THE Bank of Thailand (BOT) is conducting mechanisms in several dimensions that are similar to the macroprudential regulation in a bid to deleverage high debt in certain segments while also seriously discussing with financial providers the issue of high household debt.
Household debt is one of four structural problems of Thailand in the view of the BOT, along with the competitiveness of the Kingdom's exports, weak private investment and spluttering small and medium-sized enterprises.
BOT Governor Dr Veerathai Santiprabhob said that even if the expansion rate of household debt slowed down, the figure would remain high compared with the country's gross domestic product.
Based on a National Credit Bureau (NCB) study, the BOT is concerned by the fact that many people carried their debt through from their younger years through to retirement. The debt burden of retirees is higher than the overall average.
Another concern is the number of non-performing loans (NPL) created by young people. The NCB study found that one-fifth of people aged 29 year had debt that lapsed into a NPL, which the BOT governor attributed to a lack of financial discipline and financial management skill.
People carrying high debt from a young age will be a barrier to the country's productivity in the long run, he said.
The BOT used to implement loan-to-value (LTV) to address the bubble in the real estate sector. LTV is a macroprudential tool, which limits lending to home borrowers at 90-95 per cent of an asset's value.
“The macroprudential policy has been implemented to the target segment [for household debts]. It will not be used across the board. We will unveil the mechanism to help reduce the high household debt,” Veerathai said.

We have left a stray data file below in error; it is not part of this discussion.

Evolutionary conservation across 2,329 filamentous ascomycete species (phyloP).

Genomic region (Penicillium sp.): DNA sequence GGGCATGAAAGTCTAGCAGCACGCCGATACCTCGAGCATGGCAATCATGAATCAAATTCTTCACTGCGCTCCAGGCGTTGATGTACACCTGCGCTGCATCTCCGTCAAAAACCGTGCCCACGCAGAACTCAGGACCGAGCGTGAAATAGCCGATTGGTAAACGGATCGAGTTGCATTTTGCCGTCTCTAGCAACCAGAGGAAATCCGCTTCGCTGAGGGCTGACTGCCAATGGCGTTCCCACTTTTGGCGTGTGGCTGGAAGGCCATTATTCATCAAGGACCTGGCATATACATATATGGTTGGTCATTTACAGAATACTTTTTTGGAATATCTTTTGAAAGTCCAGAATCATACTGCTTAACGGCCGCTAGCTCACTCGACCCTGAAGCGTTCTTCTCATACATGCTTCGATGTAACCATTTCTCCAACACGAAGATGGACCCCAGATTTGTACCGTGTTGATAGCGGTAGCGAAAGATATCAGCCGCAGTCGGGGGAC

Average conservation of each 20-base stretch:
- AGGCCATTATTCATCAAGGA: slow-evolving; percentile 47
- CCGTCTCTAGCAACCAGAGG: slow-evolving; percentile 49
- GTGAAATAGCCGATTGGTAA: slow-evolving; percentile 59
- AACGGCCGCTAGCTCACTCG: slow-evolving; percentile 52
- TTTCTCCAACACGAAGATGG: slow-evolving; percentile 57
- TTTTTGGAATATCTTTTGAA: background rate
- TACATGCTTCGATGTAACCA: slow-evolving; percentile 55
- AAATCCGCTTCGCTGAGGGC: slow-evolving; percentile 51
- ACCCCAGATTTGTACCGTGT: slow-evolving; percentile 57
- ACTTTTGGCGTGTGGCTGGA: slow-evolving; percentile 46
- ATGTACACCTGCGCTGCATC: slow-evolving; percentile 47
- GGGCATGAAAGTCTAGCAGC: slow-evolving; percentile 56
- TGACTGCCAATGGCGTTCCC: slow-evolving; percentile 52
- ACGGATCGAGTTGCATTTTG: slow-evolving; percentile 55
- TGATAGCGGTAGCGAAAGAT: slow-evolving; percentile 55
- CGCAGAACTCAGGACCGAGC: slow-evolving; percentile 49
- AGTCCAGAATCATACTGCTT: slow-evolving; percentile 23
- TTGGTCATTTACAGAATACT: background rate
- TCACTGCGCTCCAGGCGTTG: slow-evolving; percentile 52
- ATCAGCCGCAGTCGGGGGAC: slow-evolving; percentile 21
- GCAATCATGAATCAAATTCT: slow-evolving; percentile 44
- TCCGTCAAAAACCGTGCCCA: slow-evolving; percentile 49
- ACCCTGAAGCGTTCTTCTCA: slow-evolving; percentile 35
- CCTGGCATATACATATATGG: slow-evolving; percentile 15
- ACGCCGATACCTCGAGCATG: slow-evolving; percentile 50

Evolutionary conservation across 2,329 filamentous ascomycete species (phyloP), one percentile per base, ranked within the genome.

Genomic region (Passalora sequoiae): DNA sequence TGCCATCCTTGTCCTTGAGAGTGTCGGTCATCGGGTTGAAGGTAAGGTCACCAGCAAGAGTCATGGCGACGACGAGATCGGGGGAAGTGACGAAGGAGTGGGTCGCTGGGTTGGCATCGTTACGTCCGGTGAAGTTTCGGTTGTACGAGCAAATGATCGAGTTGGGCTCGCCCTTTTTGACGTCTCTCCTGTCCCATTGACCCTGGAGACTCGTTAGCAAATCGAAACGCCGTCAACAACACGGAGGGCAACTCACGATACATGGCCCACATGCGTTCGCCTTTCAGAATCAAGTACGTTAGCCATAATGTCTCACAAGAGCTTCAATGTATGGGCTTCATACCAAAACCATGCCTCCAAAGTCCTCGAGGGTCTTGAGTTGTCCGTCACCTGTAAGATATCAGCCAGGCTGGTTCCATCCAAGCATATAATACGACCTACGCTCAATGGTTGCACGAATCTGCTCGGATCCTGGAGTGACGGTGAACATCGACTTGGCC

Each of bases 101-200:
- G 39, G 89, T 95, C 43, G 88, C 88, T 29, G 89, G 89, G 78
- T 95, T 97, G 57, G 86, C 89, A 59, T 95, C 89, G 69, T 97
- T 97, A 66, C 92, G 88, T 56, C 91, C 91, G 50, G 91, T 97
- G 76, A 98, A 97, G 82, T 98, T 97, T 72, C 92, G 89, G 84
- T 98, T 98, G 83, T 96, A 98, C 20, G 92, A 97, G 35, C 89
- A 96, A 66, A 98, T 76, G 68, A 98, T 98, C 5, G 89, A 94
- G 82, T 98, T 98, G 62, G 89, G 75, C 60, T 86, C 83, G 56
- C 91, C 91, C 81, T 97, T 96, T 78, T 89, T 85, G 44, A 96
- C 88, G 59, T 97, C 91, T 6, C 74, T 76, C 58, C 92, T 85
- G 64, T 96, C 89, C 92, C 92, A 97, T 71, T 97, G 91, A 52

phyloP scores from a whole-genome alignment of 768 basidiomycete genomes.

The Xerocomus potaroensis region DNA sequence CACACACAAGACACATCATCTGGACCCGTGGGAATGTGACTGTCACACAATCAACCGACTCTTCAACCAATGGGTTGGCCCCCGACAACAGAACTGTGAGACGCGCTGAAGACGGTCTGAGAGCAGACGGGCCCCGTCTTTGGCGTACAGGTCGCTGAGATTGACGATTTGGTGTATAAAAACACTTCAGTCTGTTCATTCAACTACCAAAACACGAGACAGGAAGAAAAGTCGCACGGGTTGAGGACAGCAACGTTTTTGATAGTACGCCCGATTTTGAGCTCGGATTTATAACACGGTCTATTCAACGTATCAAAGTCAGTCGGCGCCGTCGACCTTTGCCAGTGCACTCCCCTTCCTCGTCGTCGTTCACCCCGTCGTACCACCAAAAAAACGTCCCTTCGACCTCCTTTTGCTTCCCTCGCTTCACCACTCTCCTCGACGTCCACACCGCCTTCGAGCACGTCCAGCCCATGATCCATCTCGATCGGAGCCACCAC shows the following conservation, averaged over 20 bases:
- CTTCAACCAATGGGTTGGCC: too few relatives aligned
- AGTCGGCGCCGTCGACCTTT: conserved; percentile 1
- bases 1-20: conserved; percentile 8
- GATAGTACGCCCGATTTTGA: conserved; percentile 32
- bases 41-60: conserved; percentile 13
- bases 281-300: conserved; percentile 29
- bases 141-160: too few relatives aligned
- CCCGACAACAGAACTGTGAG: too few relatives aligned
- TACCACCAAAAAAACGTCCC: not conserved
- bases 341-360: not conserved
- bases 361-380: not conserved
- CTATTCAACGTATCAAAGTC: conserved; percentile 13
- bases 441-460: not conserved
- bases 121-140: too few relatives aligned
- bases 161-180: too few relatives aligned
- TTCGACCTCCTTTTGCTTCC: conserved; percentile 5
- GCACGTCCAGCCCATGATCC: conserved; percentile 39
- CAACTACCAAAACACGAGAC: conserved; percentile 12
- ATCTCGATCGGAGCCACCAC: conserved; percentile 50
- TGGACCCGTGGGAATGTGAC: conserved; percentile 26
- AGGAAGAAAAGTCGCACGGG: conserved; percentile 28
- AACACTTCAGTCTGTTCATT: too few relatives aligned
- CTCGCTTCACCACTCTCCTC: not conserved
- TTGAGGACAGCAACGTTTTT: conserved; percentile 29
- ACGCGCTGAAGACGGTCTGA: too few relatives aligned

He added that the central bank would carefully monitor the sources of household debt, with a lot of the problem stemming from lending by specialised financial institutions, savings cooperatives and non-banks.
He said the BOT would discuss the situation with these lenders in a bid to improve their conduct to encourage them to offer the right products to the target customers.
To other structural problem, the governor said, was the rising NPL of SMEs.
NPLs of corporates has declined, meaning SMEs face a lot of challenges, the governor said.
“In the past, we may have given importance to the funding access of SMEs but the funding access is not a key point in helping SMEs to upgrade their competitiveness in the long run,” he said, adding many SMEs had overdraft loans.
National e-payment services including PromptPay is expected to help reduce the financial cost of SMEs, especially SMEs in e-commerce which have high efficiency.
The BOT said a lack of workers, including skilled workers, had led to weak private investment. A BOT study of 273 companies found that 65 per cent of them had no new-investment plan for the next 12 months.
Private investment has only been seen in substantial numbers in telecommunications and the renewable energy sector, while foreign direct investment was stable at US$2 billion (Bt70.5 billion) a year on average during the past 10 years.
The lack of workers and skilled workers is structural problem that might take a medium or long-term approach to solving, the BOT said.
However, Veerathai urged the private sector to speed up their decisions on investment during this current period of low financial costs and government tax incentives. He added that financial costs might rise as a result of US movements, indicated by rising bond yields.
“We have seen the attempt by the government to enhance private investment, and the value of investment projects that asked for incentives from the Board of Investment last year surged by 1.7 times from 2015, and the government must push them to be actual investments,” he added.
Meanwhile, Thailand's corruption ranking has plummeted from 76th in 2015 to 101st place in 2016 out of the 176 countries assessed last year, according to Transparency International.
Veerathai said that corruption risked hurting the investment atmosphere and reducing confidence in the private sector, resulting in corporates moving aboard to avoid high operating costs.
The challenges that high corruption in the country posed can be witnessed in the move to create global value chains in Thailand, he said.